St. Sebastian Parish was not just successful. “Success” as such could come from having many people who provide the funds to keep the parish operating. But Father Zwisler was not satisfied with this. Everything that the parish did had to be done well. Liturgies first and foremost had careful attention paid to them. Everything from the running of the school to the buildings and grounds to the running of parish activities were intensely tended to with both efficiency and the idea that they had to be done beautifully. This intensity insisted upon by the pastor is probably the very thing that made him successful and popular with his people but also difficult for so many priests to live and minister here.
Father’s achievements, however, did not go unnoticed by the bishop. For his outstanding and successful work in establishing a parish and school, for creating a model for parish buildings and grounds, and for his love and devotion to the Church and to the faith, he was made a Papal Prelate by Pope Pius XII. From this time forward, Father Zwisler would be known as Monsignor Zwisler.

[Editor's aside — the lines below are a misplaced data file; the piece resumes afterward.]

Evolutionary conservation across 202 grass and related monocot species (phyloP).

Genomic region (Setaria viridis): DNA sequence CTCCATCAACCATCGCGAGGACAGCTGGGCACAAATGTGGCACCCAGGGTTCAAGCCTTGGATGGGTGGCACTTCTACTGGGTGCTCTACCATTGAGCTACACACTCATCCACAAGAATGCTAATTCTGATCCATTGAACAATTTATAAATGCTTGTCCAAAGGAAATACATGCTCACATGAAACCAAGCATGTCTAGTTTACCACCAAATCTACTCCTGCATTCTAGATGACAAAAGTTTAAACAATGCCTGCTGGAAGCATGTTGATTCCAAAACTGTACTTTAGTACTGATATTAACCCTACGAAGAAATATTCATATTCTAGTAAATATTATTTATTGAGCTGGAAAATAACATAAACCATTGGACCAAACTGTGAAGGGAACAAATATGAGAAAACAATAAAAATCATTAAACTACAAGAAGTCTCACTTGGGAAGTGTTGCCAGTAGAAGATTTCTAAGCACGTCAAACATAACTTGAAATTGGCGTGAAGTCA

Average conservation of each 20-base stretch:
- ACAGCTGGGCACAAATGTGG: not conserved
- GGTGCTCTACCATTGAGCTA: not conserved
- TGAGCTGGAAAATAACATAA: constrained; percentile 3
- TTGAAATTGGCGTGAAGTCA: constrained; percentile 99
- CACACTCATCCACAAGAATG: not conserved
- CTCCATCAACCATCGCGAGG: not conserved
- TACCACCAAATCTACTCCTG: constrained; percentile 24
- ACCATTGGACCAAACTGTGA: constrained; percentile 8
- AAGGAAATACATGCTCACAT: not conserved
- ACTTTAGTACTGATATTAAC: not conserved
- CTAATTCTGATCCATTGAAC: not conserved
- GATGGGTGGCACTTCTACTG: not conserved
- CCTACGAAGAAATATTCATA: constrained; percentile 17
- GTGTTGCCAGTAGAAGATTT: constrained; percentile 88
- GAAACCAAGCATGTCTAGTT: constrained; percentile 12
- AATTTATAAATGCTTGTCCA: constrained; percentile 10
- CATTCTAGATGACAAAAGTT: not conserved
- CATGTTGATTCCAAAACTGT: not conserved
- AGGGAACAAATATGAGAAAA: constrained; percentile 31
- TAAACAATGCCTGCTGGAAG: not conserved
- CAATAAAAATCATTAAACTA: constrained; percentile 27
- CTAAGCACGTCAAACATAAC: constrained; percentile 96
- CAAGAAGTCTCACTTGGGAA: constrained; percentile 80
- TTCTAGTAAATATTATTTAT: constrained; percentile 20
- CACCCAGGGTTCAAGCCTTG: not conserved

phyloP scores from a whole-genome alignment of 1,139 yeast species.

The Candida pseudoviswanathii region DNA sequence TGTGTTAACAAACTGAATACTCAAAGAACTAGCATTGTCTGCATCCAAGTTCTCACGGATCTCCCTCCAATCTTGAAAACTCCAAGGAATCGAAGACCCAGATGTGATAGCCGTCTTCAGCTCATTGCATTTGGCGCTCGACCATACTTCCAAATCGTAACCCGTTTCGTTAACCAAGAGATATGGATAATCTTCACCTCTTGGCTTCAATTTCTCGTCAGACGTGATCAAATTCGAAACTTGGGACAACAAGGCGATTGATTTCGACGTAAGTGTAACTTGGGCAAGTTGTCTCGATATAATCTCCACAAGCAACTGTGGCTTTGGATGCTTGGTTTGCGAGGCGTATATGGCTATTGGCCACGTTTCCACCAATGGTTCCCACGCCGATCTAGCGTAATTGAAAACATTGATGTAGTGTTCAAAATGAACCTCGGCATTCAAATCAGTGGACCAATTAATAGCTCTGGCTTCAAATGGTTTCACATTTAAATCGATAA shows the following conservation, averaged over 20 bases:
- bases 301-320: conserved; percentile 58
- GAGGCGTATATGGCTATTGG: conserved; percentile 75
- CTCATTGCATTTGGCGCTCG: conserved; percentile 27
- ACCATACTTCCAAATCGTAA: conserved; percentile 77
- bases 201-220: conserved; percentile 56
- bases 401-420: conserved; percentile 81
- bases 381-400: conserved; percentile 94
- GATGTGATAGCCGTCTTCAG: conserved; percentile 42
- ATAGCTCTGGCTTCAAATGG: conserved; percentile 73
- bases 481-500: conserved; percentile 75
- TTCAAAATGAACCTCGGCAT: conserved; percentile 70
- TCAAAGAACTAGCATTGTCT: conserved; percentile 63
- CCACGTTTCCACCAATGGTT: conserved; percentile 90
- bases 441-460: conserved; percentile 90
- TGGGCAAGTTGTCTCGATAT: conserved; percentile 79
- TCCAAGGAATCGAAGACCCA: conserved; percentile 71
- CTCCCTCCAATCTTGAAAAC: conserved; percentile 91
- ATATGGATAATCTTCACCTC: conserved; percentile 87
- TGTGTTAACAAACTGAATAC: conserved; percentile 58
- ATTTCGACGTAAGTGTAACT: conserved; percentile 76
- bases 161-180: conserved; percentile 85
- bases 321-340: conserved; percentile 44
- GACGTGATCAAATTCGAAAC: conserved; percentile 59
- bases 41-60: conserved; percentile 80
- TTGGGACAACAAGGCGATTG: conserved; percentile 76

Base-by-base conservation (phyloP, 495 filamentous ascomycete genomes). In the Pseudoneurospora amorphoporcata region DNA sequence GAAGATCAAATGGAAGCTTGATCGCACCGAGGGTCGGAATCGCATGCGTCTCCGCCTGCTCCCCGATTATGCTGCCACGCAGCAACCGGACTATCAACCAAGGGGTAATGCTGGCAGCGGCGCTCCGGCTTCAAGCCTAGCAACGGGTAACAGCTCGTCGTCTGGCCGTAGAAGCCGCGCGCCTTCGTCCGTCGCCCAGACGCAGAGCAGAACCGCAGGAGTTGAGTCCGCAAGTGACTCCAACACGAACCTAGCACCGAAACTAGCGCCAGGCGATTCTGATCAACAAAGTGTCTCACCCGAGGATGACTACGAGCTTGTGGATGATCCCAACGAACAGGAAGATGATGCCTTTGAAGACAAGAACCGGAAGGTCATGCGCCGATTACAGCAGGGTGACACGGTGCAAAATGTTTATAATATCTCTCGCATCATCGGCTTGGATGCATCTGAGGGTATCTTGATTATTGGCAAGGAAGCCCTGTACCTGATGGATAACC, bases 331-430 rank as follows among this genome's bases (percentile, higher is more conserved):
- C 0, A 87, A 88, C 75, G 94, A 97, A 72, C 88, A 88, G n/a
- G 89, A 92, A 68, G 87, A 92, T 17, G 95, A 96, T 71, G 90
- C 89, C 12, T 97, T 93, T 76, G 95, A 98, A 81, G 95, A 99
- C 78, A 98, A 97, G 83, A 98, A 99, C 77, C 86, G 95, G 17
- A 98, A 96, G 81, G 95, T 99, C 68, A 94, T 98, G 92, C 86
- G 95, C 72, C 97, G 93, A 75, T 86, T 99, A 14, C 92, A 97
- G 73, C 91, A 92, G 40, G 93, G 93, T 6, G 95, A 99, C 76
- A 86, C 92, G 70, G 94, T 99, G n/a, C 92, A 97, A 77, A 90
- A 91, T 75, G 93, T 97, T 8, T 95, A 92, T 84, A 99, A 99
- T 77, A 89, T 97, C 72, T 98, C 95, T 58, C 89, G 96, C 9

The term “monsignor” is an honorific form of address for those members of the clergy of the Catholic Church who are recognized as performing some great service for the Church. Besides use of the title, being named a monsignor means that one may wear red piping on one’s cassock and is technically afforded certain courtesies such as having a privileged place in diocesan processions. The Diocese of Cleveland no longer gives this title to her priests and more recently, Pope Francis has largely suppressed the practice.
Accounts say that Monsignor Zwisler accepted the title graciously saying that the honor was really bestowed upon the people of St. Sebastian rather than himself.